Dallas home prices continue to soar, while rent prices are softening, prompting more and more apartment-dwellers to stay put.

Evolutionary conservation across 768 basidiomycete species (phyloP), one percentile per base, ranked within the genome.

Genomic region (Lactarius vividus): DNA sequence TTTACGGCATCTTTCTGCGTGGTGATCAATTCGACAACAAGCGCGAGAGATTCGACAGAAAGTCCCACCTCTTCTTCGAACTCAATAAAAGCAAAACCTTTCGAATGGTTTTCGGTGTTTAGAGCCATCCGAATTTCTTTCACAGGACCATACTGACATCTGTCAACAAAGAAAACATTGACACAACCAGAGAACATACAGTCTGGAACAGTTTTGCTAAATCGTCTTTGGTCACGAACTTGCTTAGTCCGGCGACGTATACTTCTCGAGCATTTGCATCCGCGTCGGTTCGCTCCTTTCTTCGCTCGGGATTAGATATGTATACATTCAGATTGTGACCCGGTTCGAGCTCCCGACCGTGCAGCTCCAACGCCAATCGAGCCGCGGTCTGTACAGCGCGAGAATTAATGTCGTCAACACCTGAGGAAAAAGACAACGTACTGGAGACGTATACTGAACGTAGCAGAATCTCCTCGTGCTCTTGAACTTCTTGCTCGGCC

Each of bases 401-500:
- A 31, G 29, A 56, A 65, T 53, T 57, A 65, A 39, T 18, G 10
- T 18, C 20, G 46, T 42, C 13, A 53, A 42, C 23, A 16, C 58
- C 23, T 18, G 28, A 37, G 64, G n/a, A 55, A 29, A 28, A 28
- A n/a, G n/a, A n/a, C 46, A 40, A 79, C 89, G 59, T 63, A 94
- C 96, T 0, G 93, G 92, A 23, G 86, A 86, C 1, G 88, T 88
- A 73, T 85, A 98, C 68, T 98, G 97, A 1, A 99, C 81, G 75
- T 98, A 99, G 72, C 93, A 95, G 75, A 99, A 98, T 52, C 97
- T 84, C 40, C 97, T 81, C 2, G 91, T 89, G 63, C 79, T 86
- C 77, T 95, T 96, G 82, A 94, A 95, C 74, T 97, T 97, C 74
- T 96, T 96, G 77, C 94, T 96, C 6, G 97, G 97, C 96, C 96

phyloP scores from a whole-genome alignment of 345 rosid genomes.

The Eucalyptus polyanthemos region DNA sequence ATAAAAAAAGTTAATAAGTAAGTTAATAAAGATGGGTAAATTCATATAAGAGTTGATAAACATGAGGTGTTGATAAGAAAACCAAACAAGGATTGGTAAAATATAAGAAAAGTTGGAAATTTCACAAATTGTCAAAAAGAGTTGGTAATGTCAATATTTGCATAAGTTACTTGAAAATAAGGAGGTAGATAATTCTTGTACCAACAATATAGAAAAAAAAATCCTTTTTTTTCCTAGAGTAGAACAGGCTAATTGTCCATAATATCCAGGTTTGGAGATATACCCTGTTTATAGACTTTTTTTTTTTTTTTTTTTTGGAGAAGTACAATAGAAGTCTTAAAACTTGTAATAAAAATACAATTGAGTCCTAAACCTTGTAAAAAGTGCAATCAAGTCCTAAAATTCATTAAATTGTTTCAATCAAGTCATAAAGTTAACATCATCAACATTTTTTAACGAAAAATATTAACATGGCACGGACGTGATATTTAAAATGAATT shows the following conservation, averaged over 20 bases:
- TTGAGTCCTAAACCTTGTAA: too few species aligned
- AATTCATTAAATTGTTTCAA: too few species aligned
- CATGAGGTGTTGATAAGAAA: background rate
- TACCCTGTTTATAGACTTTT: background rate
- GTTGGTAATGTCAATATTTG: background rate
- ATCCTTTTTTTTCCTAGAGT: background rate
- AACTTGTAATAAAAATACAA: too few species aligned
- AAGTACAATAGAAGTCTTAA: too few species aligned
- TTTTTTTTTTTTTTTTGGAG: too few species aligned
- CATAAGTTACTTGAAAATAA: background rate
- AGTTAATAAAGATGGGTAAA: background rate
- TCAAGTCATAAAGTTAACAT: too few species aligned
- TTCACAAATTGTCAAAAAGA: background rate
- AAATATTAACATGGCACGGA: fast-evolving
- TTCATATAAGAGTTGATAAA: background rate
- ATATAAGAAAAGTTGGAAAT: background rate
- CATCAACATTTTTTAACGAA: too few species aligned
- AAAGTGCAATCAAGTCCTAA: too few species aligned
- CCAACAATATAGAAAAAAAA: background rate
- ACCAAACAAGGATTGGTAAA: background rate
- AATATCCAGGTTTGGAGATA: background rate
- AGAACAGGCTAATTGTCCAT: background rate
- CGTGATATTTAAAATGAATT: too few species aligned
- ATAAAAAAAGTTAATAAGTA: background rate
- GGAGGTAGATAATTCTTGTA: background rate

Dallas Renters hottest neighborhoods may finally get some much-needed relief. Developers continue to flock to hot neighborhoods in Downtown/Uptown to Addison. In fact, these neighborhoods comprise about half of the 10,000 new units expected to deliver in the Dallas metro area in 2015. However, the pace of new supply is beginning to outpace demand, and competition for tenants is heating up. Because of this, vacancy rates in Downtown/Uptown and Addison shot up by 10.2 percent and 9.3 percent year over year, respectively. Meanwhile, rent prices in these neighborhoods have increased by only 3 percent and 2 percent, respectively — far below the citywide average increase of 6 percent. For bargain hunters, move-in incentives are on the rebound as well. In Downtown/Uptown and Addison, 60 percent of apartments built since 2014 are offering prospective residents one-month of free rent on at least one floor plan. Stiff competition is forcing developers to get creative and triggering a spike in studio construction. In the frenzy of new supply, developers have been upping the ante on amenities in order to set their properties apart from ever-growing competition. Anyone who’s seen Uptown’s terraced infinity pool with views of the Rockies and the downtown skyline can attest to this. But with affordability becoming a growing concern, some developers are taking a different approach. Taylor Residential at RiNo building is on track to be completed by mid-2016, and more than half of its 270 units will be studios, targeting 20-somethings who would otherwise be priced out of new buildings in the Downtown area. RMM & Taylor partnership’s conversion of the former VQ Hotel in West Dallas is set to open this Fall and employs a similar strategy — 168 of the building’s 179 units will be 339-square foot studios. The mere size of these units is representative of yet another trend emerging both in Dallas and nationwide. Not only are developers building more studios than ever before; they’re also making them smaller. By shifting their focus to studio construction, and building smaller, more creatively-spaced units, developers are able to provide prospective renters with the location and building attributes they want, at a price they can better afford.
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